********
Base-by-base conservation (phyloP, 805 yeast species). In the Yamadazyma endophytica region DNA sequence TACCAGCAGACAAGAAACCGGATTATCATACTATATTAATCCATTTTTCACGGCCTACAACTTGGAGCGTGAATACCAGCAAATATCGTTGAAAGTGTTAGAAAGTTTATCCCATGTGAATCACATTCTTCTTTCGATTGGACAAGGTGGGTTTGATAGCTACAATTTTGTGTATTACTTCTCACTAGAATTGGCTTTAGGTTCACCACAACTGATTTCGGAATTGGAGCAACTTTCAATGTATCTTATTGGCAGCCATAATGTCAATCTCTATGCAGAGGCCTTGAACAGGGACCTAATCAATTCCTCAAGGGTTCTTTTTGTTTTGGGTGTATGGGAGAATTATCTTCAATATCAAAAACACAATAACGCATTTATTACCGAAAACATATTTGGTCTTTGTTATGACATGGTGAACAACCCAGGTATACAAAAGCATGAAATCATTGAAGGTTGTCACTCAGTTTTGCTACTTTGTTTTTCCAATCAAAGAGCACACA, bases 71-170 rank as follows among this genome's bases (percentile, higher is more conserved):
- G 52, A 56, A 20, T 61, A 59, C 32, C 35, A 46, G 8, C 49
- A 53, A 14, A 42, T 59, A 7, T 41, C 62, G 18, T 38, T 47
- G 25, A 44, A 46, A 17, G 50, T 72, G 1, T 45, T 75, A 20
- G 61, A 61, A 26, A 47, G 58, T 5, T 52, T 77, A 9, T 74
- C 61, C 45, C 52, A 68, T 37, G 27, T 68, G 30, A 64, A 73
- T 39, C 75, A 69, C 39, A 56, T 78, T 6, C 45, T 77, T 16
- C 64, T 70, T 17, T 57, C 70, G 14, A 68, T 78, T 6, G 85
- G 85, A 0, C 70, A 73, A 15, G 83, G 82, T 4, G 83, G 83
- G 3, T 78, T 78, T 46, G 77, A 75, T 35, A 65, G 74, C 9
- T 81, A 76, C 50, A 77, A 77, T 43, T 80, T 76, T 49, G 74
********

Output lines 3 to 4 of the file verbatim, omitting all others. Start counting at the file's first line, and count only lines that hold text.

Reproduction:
- A 53, A 14, A 42, T 59, A 7, T 41, C 62, G 18, T 38, T 47
- G 25, A 44, A 46, A 17, G 50, T 72, G 1, T 45, T 75, A 20